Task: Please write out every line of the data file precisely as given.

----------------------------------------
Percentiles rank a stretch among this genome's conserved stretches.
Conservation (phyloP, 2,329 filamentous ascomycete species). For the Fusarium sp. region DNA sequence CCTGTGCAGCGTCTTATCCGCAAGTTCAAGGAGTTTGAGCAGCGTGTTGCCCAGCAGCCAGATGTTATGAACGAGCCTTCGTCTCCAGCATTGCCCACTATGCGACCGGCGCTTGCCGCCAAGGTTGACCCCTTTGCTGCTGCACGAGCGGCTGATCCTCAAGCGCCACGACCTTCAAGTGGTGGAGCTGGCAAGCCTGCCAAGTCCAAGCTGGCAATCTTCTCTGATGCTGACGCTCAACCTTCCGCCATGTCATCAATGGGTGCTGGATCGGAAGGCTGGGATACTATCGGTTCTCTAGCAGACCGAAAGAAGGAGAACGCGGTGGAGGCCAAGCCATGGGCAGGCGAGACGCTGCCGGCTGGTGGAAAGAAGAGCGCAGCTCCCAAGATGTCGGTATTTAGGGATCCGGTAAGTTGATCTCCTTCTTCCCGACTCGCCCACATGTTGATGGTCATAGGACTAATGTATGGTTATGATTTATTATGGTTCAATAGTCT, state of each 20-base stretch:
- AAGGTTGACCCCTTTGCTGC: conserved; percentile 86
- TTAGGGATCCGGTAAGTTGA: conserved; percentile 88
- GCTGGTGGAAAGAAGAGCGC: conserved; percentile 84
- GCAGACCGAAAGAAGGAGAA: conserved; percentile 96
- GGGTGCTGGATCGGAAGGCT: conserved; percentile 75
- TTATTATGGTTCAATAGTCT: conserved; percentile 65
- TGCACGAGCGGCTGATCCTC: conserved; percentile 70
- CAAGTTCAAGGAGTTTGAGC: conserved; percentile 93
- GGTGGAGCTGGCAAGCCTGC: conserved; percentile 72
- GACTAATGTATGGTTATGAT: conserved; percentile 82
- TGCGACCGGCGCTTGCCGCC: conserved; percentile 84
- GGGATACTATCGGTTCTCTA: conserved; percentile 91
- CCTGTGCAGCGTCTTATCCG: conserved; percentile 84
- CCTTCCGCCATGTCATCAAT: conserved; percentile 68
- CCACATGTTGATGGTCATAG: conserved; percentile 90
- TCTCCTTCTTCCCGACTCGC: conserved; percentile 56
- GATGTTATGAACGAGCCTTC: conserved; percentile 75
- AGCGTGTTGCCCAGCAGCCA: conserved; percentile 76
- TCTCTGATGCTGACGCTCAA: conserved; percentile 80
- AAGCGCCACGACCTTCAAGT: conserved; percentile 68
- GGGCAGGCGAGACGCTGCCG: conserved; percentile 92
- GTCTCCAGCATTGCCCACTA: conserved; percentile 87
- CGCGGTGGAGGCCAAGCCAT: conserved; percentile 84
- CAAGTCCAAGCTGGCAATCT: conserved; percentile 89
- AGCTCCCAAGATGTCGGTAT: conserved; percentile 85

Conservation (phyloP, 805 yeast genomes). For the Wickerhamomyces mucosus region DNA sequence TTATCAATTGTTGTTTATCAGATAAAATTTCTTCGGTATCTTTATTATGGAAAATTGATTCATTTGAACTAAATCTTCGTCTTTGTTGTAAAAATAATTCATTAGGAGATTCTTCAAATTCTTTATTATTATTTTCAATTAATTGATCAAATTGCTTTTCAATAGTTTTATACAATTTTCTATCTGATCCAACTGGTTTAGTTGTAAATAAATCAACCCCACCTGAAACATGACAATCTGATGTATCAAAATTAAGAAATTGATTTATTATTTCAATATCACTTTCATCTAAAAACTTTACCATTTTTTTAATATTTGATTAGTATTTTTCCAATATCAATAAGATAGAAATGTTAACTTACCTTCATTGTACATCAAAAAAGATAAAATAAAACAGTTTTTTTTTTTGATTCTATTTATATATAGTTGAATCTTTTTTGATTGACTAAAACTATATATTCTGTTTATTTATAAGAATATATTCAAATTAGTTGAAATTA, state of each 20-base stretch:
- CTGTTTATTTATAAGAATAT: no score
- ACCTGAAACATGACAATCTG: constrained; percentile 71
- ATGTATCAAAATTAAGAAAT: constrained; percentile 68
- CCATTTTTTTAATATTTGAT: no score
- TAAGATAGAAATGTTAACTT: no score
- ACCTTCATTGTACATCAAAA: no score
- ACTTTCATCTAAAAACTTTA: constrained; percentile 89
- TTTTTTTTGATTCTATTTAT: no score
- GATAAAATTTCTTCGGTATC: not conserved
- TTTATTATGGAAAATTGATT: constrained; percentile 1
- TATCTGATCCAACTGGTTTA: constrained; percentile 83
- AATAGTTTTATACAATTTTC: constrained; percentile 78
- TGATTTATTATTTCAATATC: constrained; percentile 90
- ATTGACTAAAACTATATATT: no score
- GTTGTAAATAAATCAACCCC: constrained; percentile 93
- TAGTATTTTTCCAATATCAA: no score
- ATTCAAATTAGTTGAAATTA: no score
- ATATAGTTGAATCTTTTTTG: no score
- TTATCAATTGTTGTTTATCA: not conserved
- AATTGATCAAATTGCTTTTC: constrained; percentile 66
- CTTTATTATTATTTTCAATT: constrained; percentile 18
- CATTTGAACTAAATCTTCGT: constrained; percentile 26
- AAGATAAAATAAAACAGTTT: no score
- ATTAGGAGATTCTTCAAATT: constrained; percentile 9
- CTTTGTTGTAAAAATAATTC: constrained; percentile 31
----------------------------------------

Percentiles rank a stretch among this genome's conserved stretches.
Conservation (phyloP, 2,329 filamentous ascomycete species). For the Fusarium sp. region DNA sequence CCTGTGCAGCGTCTTATCCGCAAGTTCAAGGAGTTTGAGCAGCGTGTTGCCCAGCAGCCAGATGTTATGAACGAGCCTTCGTCTCCAGCATTGCCCACTATGCGACCGGCGCTTGCCGCCAAGGTTGACCCCTTTGCTGCTGCACGAGCGGCTGATCCTCAAGCGCCACGACCTTCAAGTGGTGGAGCTGGCAAGCCTGCCAAGTCCAAGCTGGCAATCTTCTCTGATGCTGACGCTCAACCTTCCGCCATGTCATCAATGGGTGCTGGATCGGAAGGCTGGGATACTATCGGTTCTCTAGCAGACCGAAAGAAGGAGAACGCGGTGGAGGCCAAGCCATGGGCAGGCGAGACGCTGCCGGCTGGTGGAAAGAAGAGCGCAGCTCCCAAGATGTCGGTATTTAGGGATCCGGTAAGTTGATCTCCTTCTTCCCGACTCGCCCACATGTTGATGGTCATAGGACTAATGTATGGTTATGATTTATTATGGTTCAATAGTCT, state of each 20-base stretch:
- AAGGTTGACCCCTTTGCTGC: conserved; percentile 86
- TTAGGGATCCGGTAAGTTGA: conserved; percentile 88
- GCTGGTGGAAAGAAGAGCGC: conserved; percentile 84
- GCAGACCGAAAGAAGGAGAA: conserved; percentile 96
- GGGTGCTGGATCGGAAGGCT: conserved; percentile 75
- TTATTATGGTTCAATAGTCT: conserved; percentile 65
- TGCACGAGCGGCTGATCCTC: conserved; percentile 70
- CAAGTTCAAGGAGTTTGAGC: conserved; percentile 93
- GGTGGAGCTGGCAAGCCTGC: conserved; percentile 72
- GACTAATGTATGGTTATGAT: conserved; percentile 82
- TGCGACCGGCGCTTGCCGCC: conserved; percentile 84
- GGGATACTATCGGTTCTCTA: conserved; percentile 91
- CCTGTGCAGCGTCTTATCCG: conserved; percentile 84
- CCTTCCGCCATGTCATCAAT: conserved; percentile 68
- CCACATGTTGATGGTCATAG: conserved; percentile 90
- TCTCCTTCTTCCCGACTCGC: conserved; percentile 56
- GATGTTATGAACGAGCCTTC: conserved; percentile 75
- AGCGTGTTGCCCAGCAGCCA: conserved; percentile 76
- TCTCTGATGCTGACGCTCAA: conserved; percentile 80
- AAGCGCCACGACCTTCAAGT: conserved; percentile 68
- GGGCAGGCGAGACGCTGCCG: conserved; percentile 92
- GTCTCCAGCATTGCCCACTA: conserved; percentile 87
- CGCGGTGGAGGCCAAGCCAT: conserved; percentile 84
- CAAGTCCAAGCTGGCAATCT: conserved; percentile 89
- AGCTCCCAAGATGTCGGTAT: conserved; percentile 85

Conservation (phyloP, 805 yeast genomes). For the Wickerhamomyces mucosus region DNA sequence TTATCAATTGTTGTTTATCAGATAAAATTTCTTCGGTATCTTTATTATGGAAAATTGATTCATTTGAACTAAATCTTCGTCTTTGTTGTAAAAATAATTCATTAGGAGATTCTTCAAATTCTTTATTATTATTTTCAATTAATTGATCAAATTGCTTTTCAATAGTTTTATACAATTTTCTATCTGATCCAACTGGTTTAGTTGTAAATAAATCAACCCCACCTGAAACATGACAATCTGATGTATCAAAATTAAGAAATTGATTTATTATTTCAATATCACTTTCATCTAAAAACTTTACCATTTTTTTAATATTTGATTAGTATTTTTCCAATATCAATAAGATAGAAATGTTAACTTACCTTCATTGTACATCAAAAAAGATAAAATAAAACAGTTTTTTTTTTTGATTCTATTTATATATAGTTGAATCTTTTTTGATTGACTAAAACTATATATTCTGTTTATTTATAAGAATATATTCAAATTAGTTGAAATTA, state of each 20-base stretch:
- CTGTTTATTTATAAGAATAT: no score
- ACCTGAAACATGACAATCTG: constrained; percentile 71
- ATGTATCAAAATTAAGAAAT: constrained; percentile 68
- CCATTTTTTTAATATTTGAT: no score
- TAAGATAGAAATGTTAACTT: no score
- ACCTTCATTGTACATCAAAA: no score
- ACTTTCATCTAAAAACTTTA: constrained; percentile 89
- TTTTTTTTGATTCTATTTAT: no score
- GATAAAATTTCTTCGGTATC: not conserved
- TTTATTATGGAAAATTGATT: constrained; percentile 1
- TATCTGATCCAACTGGTTTA: constrained; percentile 83
- AATAGTTTTATACAATTTTC: constrained; percentile 78
- TGATTTATTATTTCAATATC: constrained; percentile 90
- ATTGACTAAAACTATATATT: no score
- GTTGTAAATAAATCAACCCC: constrained; percentile 93
- TAGTATTTTTCCAATATCAA: no score
- ATTCAAATTAGTTGAAATTA: no score
- ATATAGTTGAATCTTTTTTG: no score
- TTATCAATTGTTGTTTATCA: not conserved
- AATTGATCAAATTGCTTTTC: constrained; percentile 66
- CTTTATTATTATTTTCAATT: constrained; percentile 18
- CATTTGAACTAAATCTTCGT: constrained; percentile 26
- AAGATAAAATAAAACAGTTT: no score
- ATTAGGAGATTCTTCAAATT: constrained; percentile 9
- CTTTGTTGTAAAAATAATTC: constrained; percentile 31